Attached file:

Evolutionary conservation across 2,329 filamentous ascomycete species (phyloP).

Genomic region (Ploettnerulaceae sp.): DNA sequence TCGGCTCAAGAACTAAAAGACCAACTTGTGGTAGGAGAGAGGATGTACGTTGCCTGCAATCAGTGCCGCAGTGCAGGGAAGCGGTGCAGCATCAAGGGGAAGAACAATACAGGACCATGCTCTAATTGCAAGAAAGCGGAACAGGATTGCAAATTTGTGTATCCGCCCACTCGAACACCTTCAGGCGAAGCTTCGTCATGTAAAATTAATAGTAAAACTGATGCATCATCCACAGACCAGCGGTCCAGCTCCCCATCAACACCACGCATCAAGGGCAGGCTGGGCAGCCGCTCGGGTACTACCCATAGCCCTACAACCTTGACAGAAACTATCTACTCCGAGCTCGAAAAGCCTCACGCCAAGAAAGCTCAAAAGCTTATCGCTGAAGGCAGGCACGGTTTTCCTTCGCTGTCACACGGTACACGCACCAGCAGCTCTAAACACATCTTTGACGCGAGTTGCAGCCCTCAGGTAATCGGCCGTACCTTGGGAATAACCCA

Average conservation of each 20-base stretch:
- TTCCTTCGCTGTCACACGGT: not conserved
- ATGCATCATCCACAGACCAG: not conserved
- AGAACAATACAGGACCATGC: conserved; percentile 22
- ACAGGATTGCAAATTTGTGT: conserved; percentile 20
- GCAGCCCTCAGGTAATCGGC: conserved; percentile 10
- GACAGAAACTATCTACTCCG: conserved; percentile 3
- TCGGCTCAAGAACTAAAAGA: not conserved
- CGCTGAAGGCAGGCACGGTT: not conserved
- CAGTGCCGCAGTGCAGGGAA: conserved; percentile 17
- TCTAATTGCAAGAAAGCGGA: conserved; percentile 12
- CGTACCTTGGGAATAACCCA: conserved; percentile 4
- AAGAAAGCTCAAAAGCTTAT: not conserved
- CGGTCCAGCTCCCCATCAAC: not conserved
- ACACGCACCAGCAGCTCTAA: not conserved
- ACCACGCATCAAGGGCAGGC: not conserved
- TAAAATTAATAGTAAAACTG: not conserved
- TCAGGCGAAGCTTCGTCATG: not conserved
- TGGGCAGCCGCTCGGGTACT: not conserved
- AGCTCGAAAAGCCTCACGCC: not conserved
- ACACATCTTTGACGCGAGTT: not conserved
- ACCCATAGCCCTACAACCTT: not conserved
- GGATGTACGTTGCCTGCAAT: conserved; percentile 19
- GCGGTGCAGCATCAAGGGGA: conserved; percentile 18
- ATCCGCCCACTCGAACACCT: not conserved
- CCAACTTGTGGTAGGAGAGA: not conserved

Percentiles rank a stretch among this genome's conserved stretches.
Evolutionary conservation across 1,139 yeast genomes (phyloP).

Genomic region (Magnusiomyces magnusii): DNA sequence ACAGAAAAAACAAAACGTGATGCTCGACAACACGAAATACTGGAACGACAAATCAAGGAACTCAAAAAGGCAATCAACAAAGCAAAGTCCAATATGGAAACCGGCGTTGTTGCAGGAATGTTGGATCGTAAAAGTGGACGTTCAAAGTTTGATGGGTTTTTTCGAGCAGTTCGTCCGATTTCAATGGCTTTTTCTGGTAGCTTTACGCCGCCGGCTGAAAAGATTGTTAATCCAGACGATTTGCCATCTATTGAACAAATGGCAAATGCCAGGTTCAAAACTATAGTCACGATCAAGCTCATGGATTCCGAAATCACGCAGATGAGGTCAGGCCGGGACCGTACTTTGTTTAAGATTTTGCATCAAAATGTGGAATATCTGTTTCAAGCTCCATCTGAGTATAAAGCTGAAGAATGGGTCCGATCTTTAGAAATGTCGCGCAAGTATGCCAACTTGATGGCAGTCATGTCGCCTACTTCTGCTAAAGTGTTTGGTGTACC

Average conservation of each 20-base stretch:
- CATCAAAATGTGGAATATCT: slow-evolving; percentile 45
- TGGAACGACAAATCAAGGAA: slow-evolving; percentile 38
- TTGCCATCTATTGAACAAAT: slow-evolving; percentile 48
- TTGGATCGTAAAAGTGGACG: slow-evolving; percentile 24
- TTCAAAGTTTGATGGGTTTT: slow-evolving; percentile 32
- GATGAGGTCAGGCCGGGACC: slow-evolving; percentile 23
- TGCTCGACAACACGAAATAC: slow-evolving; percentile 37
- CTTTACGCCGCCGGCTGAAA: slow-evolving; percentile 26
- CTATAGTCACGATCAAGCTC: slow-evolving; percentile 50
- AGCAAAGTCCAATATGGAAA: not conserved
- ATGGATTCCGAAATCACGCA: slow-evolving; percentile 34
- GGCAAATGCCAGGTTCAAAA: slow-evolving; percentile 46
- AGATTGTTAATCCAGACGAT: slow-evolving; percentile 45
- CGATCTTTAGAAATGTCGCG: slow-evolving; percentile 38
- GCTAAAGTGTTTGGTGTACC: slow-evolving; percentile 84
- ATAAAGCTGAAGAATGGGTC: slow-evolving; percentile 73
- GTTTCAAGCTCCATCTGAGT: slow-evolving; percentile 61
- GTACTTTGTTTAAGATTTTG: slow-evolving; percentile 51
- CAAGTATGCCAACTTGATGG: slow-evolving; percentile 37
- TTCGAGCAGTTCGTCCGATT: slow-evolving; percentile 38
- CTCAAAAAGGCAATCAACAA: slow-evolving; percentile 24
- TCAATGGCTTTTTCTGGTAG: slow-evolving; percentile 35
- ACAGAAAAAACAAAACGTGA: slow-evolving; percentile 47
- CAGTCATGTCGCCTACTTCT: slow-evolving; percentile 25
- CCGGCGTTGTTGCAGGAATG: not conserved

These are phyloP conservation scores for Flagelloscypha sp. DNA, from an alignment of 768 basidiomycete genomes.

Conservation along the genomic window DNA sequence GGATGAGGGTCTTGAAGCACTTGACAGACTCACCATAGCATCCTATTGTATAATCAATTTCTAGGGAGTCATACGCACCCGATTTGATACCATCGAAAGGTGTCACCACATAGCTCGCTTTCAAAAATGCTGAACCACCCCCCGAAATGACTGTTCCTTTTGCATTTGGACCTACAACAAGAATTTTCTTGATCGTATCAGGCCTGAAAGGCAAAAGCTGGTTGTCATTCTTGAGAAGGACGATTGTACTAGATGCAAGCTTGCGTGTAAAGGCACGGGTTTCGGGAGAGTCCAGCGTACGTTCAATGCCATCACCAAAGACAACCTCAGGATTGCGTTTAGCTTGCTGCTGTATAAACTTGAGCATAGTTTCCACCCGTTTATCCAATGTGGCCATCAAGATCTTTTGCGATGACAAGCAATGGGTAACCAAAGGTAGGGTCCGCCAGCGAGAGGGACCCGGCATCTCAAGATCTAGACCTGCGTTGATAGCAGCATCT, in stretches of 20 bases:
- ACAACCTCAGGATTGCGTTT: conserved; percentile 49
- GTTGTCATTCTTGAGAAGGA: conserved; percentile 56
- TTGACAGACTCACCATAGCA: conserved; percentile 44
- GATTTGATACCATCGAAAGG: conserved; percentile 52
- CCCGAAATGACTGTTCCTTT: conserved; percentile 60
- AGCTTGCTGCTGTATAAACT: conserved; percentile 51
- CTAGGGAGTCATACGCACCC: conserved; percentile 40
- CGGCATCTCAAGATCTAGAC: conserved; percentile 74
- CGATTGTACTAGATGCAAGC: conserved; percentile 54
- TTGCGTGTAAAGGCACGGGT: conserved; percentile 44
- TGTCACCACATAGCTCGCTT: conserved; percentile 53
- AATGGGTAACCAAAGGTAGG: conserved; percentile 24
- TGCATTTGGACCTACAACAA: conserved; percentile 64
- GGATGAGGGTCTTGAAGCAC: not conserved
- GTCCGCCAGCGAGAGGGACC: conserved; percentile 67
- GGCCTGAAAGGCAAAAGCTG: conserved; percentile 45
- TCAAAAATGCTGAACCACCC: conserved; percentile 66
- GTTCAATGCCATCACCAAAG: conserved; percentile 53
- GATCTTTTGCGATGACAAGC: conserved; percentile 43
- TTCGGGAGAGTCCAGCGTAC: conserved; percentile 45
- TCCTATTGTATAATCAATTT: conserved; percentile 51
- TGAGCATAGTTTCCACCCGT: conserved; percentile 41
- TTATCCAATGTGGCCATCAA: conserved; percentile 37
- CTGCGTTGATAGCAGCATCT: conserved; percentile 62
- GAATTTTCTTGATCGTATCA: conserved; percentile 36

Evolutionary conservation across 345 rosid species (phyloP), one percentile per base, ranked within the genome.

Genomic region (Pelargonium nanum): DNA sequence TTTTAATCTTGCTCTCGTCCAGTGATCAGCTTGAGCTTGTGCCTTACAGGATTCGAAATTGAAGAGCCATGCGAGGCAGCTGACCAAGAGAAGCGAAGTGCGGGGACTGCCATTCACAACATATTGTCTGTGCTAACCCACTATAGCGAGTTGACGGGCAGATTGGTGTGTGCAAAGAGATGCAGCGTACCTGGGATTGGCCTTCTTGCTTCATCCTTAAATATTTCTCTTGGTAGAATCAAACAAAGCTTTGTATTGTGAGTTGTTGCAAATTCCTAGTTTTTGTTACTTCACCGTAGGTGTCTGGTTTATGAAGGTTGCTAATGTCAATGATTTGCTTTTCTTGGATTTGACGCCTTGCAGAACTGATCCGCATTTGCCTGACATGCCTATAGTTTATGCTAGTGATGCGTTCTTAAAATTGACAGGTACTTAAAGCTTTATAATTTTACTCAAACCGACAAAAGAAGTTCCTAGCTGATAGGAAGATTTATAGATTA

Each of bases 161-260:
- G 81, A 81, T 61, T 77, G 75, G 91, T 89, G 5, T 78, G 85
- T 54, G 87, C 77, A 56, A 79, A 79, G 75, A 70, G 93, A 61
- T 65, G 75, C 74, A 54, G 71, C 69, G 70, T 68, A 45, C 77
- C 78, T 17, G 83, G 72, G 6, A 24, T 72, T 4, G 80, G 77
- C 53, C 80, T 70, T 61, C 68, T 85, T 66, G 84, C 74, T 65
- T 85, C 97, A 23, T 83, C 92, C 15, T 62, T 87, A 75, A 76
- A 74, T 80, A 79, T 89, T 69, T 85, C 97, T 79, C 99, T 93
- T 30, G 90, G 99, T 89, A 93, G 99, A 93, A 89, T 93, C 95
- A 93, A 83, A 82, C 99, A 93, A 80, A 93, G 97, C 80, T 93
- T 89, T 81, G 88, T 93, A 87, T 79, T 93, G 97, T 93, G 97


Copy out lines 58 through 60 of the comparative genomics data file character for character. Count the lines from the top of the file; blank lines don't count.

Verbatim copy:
These are phyloP conservation scores for Flagelloscypha sp. DNA, from an alignment of 768 basidiomycete genomes.

Conservation along the genomic window DNA sequence GGATGAGGGTCTTGAAGCACTTGACAGACTCACCATAGCATCCTATTGTATAATCAATTTCTAGGGAGTCATACGCACCCGATTTGATACCATCGAAAGGTGTCACCACATAGCTCGCTTTCAAAAATGCTGAACCACCCCCCGAAATGACTGTTCCTTTTGCATTTGGACCTACAACAAGAATTTTCTTGATCGTATCAGGCCTGAAAGGCAAAAGCTGGTTGTCATTCTTGAGAAGGACGATTGTACTAGATGCAAGCTTGCGTGTAAAGGCACGGGTTTCGGGAGAGTCCAGCGTACGTTCAATGCCATCACCAAAGACAACCTCAGGATTGCGTTTAGCTTGCTGCTGTATAAACTTGAGCATAGTTTCCACCCGTTTATCCAATGTGGCCATCAAGATCTTTTGCGATGACAAGCAATGGGTAACCAAAGGTAGGGTCCGCCAGCGAGAGGGACCCGGCATCTCAAGATCTAGACCTGCGTTGATAGCAGCATCT, in stretches of 20 bases:
- ACAACCTCAGGATTGCGTTT: conserved; percentile 49